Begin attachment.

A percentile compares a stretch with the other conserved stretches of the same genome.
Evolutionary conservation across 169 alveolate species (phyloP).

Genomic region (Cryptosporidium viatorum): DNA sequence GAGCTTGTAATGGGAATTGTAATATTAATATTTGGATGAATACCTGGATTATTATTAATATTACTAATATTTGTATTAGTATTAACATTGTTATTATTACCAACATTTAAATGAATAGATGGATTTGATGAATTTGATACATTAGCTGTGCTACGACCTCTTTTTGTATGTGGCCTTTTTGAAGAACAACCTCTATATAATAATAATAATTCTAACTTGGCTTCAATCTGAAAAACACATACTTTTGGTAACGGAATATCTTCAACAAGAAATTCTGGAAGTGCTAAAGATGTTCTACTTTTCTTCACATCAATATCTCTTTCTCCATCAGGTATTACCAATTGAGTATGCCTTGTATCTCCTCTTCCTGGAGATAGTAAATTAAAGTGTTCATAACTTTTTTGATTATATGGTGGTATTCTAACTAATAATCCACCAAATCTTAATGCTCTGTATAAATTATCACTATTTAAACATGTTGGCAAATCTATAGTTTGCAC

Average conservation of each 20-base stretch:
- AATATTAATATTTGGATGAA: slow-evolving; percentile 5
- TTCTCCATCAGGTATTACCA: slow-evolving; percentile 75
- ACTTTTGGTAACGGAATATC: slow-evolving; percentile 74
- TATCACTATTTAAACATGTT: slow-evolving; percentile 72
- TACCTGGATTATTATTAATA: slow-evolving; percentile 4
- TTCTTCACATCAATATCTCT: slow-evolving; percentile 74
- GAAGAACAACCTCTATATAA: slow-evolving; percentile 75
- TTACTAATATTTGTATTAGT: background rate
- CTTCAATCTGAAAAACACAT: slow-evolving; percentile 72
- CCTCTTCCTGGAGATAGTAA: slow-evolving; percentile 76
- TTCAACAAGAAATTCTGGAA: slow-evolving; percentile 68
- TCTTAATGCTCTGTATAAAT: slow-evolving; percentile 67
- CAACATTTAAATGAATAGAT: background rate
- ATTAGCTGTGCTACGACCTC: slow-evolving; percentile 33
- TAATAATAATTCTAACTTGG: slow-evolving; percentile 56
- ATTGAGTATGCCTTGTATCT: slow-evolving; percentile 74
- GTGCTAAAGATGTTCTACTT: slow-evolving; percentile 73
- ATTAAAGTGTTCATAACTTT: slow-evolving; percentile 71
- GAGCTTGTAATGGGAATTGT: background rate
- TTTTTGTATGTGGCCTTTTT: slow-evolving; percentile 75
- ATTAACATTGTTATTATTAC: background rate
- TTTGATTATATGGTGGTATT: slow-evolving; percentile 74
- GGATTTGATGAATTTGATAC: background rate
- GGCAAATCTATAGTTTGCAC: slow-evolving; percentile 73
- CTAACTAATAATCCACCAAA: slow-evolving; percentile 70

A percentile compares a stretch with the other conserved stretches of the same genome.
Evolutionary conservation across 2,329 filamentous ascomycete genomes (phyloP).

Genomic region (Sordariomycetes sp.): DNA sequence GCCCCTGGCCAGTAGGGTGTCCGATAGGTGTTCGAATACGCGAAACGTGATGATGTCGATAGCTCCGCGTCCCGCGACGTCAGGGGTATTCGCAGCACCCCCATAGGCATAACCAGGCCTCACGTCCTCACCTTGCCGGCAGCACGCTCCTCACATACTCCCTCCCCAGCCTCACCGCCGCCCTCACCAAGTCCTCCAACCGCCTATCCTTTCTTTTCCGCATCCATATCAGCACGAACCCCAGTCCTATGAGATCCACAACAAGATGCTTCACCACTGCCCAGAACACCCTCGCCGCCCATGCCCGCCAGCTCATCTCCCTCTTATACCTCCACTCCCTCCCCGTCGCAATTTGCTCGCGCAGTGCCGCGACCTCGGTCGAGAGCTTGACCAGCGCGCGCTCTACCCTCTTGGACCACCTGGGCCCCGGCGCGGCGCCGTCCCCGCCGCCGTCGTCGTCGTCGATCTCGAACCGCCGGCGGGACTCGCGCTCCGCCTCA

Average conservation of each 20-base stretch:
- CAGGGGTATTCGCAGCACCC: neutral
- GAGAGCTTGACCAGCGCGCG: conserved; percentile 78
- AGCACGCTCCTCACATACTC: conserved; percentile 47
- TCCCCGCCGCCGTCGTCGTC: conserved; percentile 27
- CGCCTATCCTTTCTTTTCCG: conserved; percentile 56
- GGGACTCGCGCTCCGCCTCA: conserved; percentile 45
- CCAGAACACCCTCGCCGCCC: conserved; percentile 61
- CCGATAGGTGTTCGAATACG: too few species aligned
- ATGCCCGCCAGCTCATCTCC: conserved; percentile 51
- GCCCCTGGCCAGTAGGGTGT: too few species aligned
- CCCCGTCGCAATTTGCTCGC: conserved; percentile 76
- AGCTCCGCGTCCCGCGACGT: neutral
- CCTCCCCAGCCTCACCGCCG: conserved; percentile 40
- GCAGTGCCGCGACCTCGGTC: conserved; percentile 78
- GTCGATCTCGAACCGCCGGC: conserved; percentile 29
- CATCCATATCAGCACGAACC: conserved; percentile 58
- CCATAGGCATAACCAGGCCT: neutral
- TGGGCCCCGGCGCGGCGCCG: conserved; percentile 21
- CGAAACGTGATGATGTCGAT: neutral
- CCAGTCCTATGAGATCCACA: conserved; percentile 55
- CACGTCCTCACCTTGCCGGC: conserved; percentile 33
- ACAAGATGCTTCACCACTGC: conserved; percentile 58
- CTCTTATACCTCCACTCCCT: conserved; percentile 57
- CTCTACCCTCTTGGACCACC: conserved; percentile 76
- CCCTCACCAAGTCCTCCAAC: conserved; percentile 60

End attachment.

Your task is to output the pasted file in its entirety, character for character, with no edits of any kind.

A percentile compares a stretch with the other conserved stretches of the same genome.
Evolutionary conservation across 169 alveolate species (phyloP).

Genomic region (Cryptosporidium viatorum): DNA sequence GAGCTTGTAATGGGAATTGTAATATTAATATTTGGATGAATACCTGGATTATTATTAATATTACTAATATTTGTATTAGTATTAACATTGTTATTATTACCAACATTTAAATGAATAGATGGATTTGATGAATTTGATACATTAGCTGTGCTACGACCTCTTTTTGTATGTGGCCTTTTTGAAGAACAACCTCTATATAATAATAATAATTCTAACTTGGCTTCAATCTGAAAAACACATACTTTTGGTAACGGAATATCTTCAACAAGAAATTCTGGAAGTGCTAAAGATGTTCTACTTTTCTTCACATCAATATCTCTTTCTCCATCAGGTATTACCAATTGAGTATGCCTTGTATCTCCTCTTCCTGGAGATAGTAAATTAAAGTGTTCATAACTTTTTTGATTATATGGTGGTATTCTAACTAATAATCCACCAAATCTTAATGCTCTGTATAAATTATCACTATTTAAACATGTTGGCAAATCTATAGTTTGCAC

Average conservation of each 20-base stretch:
- AATATTAATATTTGGATGAA: slow-evolving; percentile 5
- TTCTCCATCAGGTATTACCA: slow-evolving; percentile 75
- ACTTTTGGTAACGGAATATC: slow-evolving; percentile 74
- TATCACTATTTAAACATGTT: slow-evolving; percentile 72
- TACCTGGATTATTATTAATA: slow-evolving; percentile 4
- TTCTTCACATCAATATCTCT: slow-evolving; percentile 74
- GAAGAACAACCTCTATATAA: slow-evolving; percentile 75
- TTACTAATATTTGTATTAGT: background rate
- CTTCAATCTGAAAAACACAT: slow-evolving; percentile 72
- CCTCTTCCTGGAGATAGTAA: slow-evolving; percentile 76
- TTCAACAAGAAATTCTGGAA: slow-evolving; percentile 68
- TCTTAATGCTCTGTATAAAT: slow-evolving; percentile 67
- CAACATTTAAATGAATAGAT: background rate
- ATTAGCTGTGCTACGACCTC: slow-evolving; percentile 33
- TAATAATAATTCTAACTTGG: slow-evolving; percentile 56
- ATTGAGTATGCCTTGTATCT: slow-evolving; percentile 74
- GTGCTAAAGATGTTCTACTT: slow-evolving; percentile 73
- ATTAAAGTGTTCATAACTTT: slow-evolving; percentile 71
- GAGCTTGTAATGGGAATTGT: background rate
- TTTTTGTATGTGGCCTTTTT: slow-evolving; percentile 75
- ATTAACATTGTTATTATTAC: background rate
- TTTGATTATATGGTGGTATT: slow-evolving; percentile 74
- GGATTTGATGAATTTGATAC: background rate
- GGCAAATCTATAGTTTGCAC: slow-evolving; percentile 73
- CTAACTAATAATCCACCAAA: slow-evolving; percentile 70

A percentile compares a stretch with the other conserved stretches of the same genome.
Evolutionary conservation across 2,329 filamentous ascomycete genomes (phyloP).

Genomic region (Sordariomycetes sp.): DNA sequence GCCCCTGGCCAGTAGGGTGTCCGATAGGTGTTCGAATACGCGAAACGTGATGATGTCGATAGCTCCGCGTCCCGCGACGTCAGGGGTATTCGCAGCACCCCCATAGGCATAACCAGGCCTCACGTCCTCACCTTGCCGGCAGCACGCTCCTCACATACTCCCTCCCCAGCCTCACCGCCGCCCTCACCAAGTCCTCCAACCGCCTATCCTTTCTTTTCCGCATCCATATCAGCACGAACCCCAGTCCTATGAGATCCACAACAAGATGCTTCACCACTGCCCAGAACACCCTCGCCGCCCATGCCCGCCAGCTCATCTCCCTCTTATACCTCCACTCCCTCCCCGTCGCAATTTGCTCGCGCAGTGCCGCGACCTCGGTCGAGAGCTTGACCAGCGCGCGCTCTACCCTCTTGGACCACCTGGGCCCCGGCGCGGCGCCGTCCCCGCCGCCGTCGTCGTCGTCGATCTCGAACCGCCGGCGGGACTCGCGCTCCGCCTCA

Average conservation of each 20-base stretch:
- CAGGGGTATTCGCAGCACCC: neutral
- GAGAGCTTGACCAGCGCGCG: conserved; percentile 78
- AGCACGCTCCTCACATACTC: conserved; percentile 47
- TCCCCGCCGCCGTCGTCGTC: conserved; percentile 27
- CGCCTATCCTTTCTTTTCCG: conserved; percentile 56
- GGGACTCGCGCTCCGCCTCA: conserved; percentile 45
- CCAGAACACCCTCGCCGCCC: conserved; percentile 61
- CCGATAGGTGTTCGAATACG: too few species aligned
- ATGCCCGCCAGCTCATCTCC: conserved; percentile 51
- GCCCCTGGCCAGTAGGGTGT: too few species aligned
- CCCCGTCGCAATTTGCTCGC: conserved; percentile 76
- AGCTCCGCGTCCCGCGACGT: neutral
- CCTCCCCAGCCTCACCGCCG: conserved; percentile 40
- GCAGTGCCGCGACCTCGGTC: conserved; percentile 78
- GTCGATCTCGAACCGCCGGC: conserved; percentile 29
- CATCCATATCAGCACGAACC: conserved; percentile 58
- CCATAGGCATAACCAGGCCT: neutral
- TGGGCCCCGGCGCGGCGCCG: conserved; percentile 21
- CGAAACGTGATGATGTCGAT: neutral
- CCAGTCCTATGAGATCCACA: conserved; percentile 55
- CACGTCCTCACCTTGCCGGC: conserved; percentile 33
- ACAAGATGCTTCACCACTGC: conserved; percentile 58
- CTCTTATACCTCCACTCCCT: conserved; percentile 57
- CTCTACCCTCTTGGACCACC: conserved; percentile 76
- CCCTCACCAAGTCCTCCAAC: conserved; percentile 60